Just as Estonians today talk with some familiarity of Russian occupation, Americans too withstood a British occupation of their soil during the American War of Independence. For me, growing up as a kid on Long Island in New York, I routinely passed a cemetery that my father told me had been used as a fort by the British during their occupation of New York which began in August 1776, after the colonies declared their independence.
From September 1, 1776 until March 1783, Huntington endured six and one-half years of occupation by British troops. Although this period was marked by many hardships and indignities suffered by the local population, the most notable is widely acknowledged to be the construction of Fort Golgotha literally on top of the Town’s Old Burying Ground using timbers taken from the Old First Presbyterian Church..
British Colonel Benjamin Thompson (1763-1814) (later known as Count Rumford) ordered the Church dismantled on November 26, 1782 and the timbers used to construct the new fort. The dual desecration of the Town’s place of worship and its ancestral cemetery was further compounded by Col. Thompson’s forced enlistment of Town residents to provide the required labor. Local carpenters were put to work tearing down the church and the sides of other buildings in the vicinity, while other inhabitants were ordered to bring their spades and axes to prepare the burial ground for the new construction. As a further insult, Col. Thompson ordered the local militia, who had been forced into British service, to deliver these orders to the local populace
Now here's that bit about the British respect for the dead:
Over 100 tombstones were removed and the burial ground was leveled in preparation for the new fort. The dug up tombstones were used in construction of fireplaces, ovens, and floors within the fort. Tradition tells us that people employed around the fort saw the loaves of bread baked in these ovens with the reverse inscription of the tombstones of their friends on the bottom crust. The bread became known as “tombstone bread.” Construction of Fort Golgotha was completed in fifteen days.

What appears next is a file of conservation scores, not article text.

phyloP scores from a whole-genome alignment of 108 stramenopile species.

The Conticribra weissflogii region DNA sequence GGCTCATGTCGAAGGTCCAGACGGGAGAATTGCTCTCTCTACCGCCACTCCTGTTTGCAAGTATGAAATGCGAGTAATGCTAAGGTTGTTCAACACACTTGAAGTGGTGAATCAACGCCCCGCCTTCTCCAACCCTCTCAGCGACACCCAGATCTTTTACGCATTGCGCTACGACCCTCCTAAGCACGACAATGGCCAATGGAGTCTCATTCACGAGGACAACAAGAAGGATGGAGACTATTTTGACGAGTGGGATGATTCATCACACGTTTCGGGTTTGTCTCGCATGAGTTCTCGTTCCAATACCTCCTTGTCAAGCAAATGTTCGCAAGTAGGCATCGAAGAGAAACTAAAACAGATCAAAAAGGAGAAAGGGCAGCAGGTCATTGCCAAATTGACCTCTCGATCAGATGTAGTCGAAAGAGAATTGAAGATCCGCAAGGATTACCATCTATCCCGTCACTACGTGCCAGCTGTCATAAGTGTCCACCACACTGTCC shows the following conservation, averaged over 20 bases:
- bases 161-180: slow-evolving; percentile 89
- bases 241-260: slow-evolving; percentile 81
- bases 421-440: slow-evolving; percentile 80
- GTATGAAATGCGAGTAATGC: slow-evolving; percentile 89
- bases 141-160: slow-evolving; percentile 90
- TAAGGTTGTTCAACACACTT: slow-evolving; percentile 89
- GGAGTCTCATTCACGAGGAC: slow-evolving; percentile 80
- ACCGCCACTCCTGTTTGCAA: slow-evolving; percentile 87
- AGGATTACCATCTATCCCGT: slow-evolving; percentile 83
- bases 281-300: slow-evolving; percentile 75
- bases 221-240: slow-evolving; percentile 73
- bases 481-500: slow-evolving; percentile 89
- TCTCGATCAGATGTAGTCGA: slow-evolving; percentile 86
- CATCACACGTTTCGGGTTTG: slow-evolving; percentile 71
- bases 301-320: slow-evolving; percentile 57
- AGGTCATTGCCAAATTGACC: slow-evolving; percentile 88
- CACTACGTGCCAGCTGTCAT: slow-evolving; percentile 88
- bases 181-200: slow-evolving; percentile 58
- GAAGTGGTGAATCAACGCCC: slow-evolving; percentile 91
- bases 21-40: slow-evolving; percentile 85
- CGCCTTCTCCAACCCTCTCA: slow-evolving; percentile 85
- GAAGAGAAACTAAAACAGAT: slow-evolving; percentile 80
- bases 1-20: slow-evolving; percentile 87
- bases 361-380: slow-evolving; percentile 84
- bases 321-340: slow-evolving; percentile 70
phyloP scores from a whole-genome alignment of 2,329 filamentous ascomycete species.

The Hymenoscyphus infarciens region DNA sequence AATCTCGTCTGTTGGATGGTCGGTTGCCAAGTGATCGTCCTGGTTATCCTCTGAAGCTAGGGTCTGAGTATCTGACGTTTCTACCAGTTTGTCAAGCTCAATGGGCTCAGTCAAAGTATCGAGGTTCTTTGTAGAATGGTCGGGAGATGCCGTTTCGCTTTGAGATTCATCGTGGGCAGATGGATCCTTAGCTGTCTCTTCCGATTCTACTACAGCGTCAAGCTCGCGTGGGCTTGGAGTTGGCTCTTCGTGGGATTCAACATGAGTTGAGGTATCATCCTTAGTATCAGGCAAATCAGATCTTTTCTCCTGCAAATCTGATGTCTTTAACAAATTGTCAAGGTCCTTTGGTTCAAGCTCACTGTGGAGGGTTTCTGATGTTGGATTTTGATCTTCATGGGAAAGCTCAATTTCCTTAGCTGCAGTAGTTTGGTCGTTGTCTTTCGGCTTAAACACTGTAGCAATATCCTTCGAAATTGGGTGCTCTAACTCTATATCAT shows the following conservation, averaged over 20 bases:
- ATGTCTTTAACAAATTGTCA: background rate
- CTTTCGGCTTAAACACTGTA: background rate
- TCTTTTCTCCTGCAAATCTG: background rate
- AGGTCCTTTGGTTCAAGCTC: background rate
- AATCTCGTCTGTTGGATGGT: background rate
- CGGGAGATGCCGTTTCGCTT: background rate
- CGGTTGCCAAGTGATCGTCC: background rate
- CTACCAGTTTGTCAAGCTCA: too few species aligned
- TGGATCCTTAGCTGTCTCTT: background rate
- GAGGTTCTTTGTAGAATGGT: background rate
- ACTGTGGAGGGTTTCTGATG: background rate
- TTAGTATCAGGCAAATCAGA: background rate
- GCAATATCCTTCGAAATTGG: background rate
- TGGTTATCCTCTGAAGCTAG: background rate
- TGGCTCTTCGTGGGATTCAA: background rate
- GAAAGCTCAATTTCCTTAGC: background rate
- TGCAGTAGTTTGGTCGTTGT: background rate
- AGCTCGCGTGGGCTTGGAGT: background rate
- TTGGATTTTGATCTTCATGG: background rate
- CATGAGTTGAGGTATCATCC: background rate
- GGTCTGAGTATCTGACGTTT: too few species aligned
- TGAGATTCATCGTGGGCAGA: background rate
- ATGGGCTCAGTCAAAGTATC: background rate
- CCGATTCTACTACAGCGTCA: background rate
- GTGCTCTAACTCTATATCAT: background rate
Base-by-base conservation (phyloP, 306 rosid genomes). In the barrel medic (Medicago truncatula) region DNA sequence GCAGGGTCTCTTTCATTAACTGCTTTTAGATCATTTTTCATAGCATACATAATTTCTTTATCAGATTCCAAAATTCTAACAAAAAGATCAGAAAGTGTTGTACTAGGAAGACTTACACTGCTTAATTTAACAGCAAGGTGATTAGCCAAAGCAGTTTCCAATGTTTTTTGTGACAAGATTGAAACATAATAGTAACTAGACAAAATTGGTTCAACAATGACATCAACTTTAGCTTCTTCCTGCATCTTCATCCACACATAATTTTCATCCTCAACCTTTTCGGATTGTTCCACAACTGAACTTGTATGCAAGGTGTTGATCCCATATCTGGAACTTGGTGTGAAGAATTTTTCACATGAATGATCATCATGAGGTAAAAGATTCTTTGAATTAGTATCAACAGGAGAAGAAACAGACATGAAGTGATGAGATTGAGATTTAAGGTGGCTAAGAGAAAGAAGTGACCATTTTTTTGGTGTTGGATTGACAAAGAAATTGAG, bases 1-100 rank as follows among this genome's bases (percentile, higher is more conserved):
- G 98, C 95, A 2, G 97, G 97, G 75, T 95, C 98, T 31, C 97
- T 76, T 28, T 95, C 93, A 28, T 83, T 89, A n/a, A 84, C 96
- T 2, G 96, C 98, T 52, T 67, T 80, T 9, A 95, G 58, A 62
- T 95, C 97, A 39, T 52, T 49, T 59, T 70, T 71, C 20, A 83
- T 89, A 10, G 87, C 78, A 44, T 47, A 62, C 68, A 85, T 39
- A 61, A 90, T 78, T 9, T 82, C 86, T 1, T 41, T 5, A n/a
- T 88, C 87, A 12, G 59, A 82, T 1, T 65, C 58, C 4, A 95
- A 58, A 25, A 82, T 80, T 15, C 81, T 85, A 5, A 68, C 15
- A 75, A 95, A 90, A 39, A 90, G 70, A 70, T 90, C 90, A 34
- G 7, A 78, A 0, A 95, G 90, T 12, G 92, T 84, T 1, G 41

Rev. Ebenezer Prime, the Old First Church’s third minister from 1723 to 1779 and an enthusiastic supporter of the American Revolution, had been buried in the Old Burying Ground in 1779. It is reported that when building the fort, Col. Thompson made sure that its exit was placed in front of the Rev. Prime’s grave so that he might have the pleasure of “treading on the old Rebel” whenever he departed or entered the fort.
In March 1783, just four months after disassembly of the Old First Church and construction of Fort Golgotha, the British troops evacuated Huntington. As his last act to aggravate Huntington’s townspeople, Col. Thompson burned all the wood in the area so that the inhabitants would have less to heat their homes during the remaining months of winter. The hated Fort Golgotha was subsequently torn down and the Old First Church reconstructed (in 1784) on the site where it still stands today.
Growing up, I may have been one of the few kids to know that the burial ground in town had once been torn apart to build a fort. Instead, I think most children knew the UK as the land of Mary Poppins and James Bond. It just goes to show you that even the most bitter of rivals are capable of putting things back together again.